How is the person interacting with the work? What is the person saying about the work? To kick off the feedback process, we first need to gather the basic information. This can happen through observing reactions and receiving a written, visual, or spoken response. You will most likely attempt to link these new ideas with past experiences, but it can’t stop there. Our next priority should be to understand the feedback, so let’s not accept all feedback at face value.

Step 2 — Question

(Bloom’s taxonomy = Understand, the act of explaining or discussing concepts)

Why is the person saying this? and Why am I agreeing or disagreeing with this idea? The goal of this step is to clear up any uncertainty. You will need to do this before you will be able to push past your own pre-existing ideas. To clarify the reviewer's intent, ask probing questions to draw out tangible results. Sometimes the easiest way to move past this point is to draw it out physically. Draw out the solution you think the person is communicating and ask questions along the way. It is often at this moment that the reviewer will only formulate their own feedback or arguments.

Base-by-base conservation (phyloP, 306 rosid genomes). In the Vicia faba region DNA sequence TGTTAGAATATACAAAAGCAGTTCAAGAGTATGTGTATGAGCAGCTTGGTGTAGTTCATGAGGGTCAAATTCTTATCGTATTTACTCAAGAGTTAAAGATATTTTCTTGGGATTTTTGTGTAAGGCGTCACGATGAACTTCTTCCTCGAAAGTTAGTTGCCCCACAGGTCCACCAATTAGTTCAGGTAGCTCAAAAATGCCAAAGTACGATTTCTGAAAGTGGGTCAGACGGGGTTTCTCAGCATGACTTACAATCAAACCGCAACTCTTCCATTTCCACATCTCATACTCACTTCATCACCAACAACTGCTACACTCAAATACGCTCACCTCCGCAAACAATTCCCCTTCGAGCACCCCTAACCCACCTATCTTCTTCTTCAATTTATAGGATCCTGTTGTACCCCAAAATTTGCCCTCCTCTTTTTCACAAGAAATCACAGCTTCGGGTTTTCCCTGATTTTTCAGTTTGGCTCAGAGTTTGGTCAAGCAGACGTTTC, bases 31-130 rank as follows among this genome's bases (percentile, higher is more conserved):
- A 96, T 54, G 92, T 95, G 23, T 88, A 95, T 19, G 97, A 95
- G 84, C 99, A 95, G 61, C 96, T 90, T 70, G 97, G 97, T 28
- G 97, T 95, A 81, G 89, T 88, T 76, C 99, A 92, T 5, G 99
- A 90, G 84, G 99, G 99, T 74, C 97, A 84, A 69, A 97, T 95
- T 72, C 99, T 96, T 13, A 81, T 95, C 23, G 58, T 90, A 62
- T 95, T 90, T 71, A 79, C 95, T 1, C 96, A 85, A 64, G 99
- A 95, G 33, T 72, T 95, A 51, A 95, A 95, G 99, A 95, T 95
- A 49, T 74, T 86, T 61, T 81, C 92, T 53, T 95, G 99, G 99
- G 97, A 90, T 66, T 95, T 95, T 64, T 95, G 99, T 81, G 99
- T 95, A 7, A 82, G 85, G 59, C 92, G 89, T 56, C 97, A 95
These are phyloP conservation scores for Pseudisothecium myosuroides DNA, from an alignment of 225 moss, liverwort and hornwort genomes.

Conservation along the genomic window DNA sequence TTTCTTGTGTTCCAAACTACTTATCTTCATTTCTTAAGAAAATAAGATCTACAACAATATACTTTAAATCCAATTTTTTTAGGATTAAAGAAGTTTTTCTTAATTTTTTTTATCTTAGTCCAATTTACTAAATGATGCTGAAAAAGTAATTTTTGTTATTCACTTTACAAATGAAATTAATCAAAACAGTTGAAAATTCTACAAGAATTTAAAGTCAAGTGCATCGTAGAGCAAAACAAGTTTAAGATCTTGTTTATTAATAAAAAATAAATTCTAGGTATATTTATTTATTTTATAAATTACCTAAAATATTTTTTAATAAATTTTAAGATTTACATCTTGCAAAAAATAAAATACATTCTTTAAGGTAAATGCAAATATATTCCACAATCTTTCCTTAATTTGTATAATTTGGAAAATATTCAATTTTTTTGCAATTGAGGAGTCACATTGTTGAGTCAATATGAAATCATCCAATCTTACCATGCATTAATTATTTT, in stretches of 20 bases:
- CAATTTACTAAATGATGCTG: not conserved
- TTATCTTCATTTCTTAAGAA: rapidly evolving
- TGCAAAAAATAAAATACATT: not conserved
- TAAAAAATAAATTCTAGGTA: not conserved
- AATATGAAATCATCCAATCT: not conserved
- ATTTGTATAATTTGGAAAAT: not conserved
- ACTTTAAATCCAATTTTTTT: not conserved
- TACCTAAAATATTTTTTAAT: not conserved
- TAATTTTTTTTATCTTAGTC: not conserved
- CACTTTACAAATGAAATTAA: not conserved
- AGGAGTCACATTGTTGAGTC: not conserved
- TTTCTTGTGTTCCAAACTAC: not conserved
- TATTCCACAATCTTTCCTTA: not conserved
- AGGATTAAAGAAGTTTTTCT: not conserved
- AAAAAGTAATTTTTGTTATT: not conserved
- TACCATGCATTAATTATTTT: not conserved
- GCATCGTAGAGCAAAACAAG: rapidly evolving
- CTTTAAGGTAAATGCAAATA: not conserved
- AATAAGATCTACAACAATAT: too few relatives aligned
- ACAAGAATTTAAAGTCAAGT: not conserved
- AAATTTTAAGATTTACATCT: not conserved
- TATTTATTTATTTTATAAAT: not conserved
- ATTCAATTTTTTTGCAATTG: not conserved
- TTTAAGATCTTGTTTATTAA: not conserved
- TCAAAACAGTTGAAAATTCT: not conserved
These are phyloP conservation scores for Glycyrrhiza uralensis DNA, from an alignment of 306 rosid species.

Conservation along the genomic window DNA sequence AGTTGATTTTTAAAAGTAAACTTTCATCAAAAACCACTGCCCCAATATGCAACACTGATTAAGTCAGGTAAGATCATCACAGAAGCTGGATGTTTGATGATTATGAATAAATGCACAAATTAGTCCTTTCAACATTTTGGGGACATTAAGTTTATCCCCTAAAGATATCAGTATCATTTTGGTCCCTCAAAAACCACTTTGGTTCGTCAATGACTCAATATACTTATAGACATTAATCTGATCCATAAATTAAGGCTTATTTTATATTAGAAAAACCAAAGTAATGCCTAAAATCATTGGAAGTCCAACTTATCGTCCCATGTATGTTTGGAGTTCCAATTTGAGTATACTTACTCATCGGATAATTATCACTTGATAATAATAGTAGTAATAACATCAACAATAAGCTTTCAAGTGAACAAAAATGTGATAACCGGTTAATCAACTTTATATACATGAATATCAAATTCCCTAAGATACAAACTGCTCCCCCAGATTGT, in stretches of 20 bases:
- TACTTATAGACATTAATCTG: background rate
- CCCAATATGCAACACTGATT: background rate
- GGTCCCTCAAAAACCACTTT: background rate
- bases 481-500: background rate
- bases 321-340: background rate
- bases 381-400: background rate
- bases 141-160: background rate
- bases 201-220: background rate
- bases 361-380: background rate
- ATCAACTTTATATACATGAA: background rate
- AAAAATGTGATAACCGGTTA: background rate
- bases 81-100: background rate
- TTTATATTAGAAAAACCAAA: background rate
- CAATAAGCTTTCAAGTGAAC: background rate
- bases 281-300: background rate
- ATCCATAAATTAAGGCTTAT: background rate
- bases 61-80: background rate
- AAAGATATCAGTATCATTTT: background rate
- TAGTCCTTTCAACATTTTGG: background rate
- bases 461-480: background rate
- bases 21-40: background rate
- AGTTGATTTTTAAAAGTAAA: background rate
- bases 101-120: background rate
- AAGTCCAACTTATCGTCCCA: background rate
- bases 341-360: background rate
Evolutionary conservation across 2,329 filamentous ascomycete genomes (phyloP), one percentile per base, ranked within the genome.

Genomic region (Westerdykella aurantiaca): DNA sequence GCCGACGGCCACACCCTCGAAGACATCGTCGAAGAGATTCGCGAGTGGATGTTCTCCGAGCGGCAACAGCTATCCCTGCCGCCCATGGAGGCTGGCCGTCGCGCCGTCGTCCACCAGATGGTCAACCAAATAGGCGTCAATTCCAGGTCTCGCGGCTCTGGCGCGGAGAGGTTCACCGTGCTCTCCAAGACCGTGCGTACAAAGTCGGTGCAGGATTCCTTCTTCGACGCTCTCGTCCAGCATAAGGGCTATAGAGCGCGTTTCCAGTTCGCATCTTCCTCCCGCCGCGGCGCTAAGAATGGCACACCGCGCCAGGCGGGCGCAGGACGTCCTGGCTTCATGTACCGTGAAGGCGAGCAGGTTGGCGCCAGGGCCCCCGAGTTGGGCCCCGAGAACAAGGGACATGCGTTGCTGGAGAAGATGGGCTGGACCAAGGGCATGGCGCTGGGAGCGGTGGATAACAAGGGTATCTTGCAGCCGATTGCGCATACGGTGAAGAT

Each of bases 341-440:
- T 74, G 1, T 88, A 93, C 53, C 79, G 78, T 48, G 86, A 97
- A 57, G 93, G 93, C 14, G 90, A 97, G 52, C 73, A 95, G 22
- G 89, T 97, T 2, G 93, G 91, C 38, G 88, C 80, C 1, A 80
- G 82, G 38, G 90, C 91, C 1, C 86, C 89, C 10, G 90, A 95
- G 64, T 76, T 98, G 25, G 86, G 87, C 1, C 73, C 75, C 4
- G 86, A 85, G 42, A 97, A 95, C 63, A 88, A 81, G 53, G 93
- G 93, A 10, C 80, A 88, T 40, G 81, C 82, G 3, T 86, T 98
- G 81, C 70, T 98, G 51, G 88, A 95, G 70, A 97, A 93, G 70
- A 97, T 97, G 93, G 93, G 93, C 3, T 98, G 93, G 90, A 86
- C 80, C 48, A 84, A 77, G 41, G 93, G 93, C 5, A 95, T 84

Step 3 — Contextualize

(Bloom’s taxonomy = Apply, the act of using the information in new situations)

What is going on within the bigger picture, that I am not seeing? When you have fully understood the feedback, you will be ready to consider other angles of that perspective. These can include the context of the feedback or the circumstances surrounding the specific perspectives. The person providing you with the feedback might have their own agendas or preconceived ideas. A common example of this would be someone from sales pushing for something that will help them meet their monthly target. Identifying these agendas early will help you decide what feedback to take on-board or disregard.

Step 4 — Re-evaluate

(Bloom’s taxonomy = Analyze, the act of drawing connections amongst ideas)

How else can I interpret this information? How else can I view my problem? This is your final chance to take a step back from your own perspective. Compare the feedback received with your original idea. There is a chance you are interpreting the problem you are trying to solve incorrectly. You might be anchored to a specific solution or having tunnel vision. Allow yourself the chance to grow by looking at your own perspective from a different angle. This step will allow the next to be much easier to explore.